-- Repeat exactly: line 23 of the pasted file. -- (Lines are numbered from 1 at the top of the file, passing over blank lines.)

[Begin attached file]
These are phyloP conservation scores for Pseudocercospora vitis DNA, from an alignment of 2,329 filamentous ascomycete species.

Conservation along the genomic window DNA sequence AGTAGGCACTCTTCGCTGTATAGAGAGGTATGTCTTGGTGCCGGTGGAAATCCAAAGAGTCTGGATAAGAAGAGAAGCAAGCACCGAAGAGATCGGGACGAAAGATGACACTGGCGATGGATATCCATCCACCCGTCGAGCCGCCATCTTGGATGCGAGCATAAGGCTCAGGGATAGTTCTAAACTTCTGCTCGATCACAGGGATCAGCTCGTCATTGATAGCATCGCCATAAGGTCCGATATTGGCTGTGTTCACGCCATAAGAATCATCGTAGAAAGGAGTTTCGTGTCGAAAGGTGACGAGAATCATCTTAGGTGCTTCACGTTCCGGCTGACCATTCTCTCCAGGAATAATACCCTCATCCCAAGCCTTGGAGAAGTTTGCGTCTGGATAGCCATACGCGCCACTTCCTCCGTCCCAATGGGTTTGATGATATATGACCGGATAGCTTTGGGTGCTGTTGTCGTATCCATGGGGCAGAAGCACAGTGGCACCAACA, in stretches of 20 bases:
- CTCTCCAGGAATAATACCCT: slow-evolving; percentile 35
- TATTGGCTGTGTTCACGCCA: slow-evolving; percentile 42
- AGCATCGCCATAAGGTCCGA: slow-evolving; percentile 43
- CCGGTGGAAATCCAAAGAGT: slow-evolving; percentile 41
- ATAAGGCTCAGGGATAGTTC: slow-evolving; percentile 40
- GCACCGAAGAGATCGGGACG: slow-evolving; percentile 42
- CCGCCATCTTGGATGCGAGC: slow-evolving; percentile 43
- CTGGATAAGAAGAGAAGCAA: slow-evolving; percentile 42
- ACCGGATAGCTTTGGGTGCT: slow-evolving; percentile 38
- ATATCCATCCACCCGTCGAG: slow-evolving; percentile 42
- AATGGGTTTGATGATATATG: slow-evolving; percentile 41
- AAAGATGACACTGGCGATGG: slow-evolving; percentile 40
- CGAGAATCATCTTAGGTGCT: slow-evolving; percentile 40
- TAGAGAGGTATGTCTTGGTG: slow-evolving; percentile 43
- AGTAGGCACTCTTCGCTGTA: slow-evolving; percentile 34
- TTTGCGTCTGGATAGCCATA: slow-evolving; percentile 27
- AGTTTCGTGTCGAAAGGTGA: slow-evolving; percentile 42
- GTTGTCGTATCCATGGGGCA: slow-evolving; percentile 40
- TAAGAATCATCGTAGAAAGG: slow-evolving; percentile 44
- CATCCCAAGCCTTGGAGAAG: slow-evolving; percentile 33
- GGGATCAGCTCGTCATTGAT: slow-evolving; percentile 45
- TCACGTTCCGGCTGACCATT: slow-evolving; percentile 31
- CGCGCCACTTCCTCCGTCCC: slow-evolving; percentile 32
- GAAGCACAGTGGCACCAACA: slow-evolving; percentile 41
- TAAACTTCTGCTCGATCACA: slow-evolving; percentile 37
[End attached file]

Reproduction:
- GGGATCAGCTCGTCATTGAT: slow-evolving; percentile 45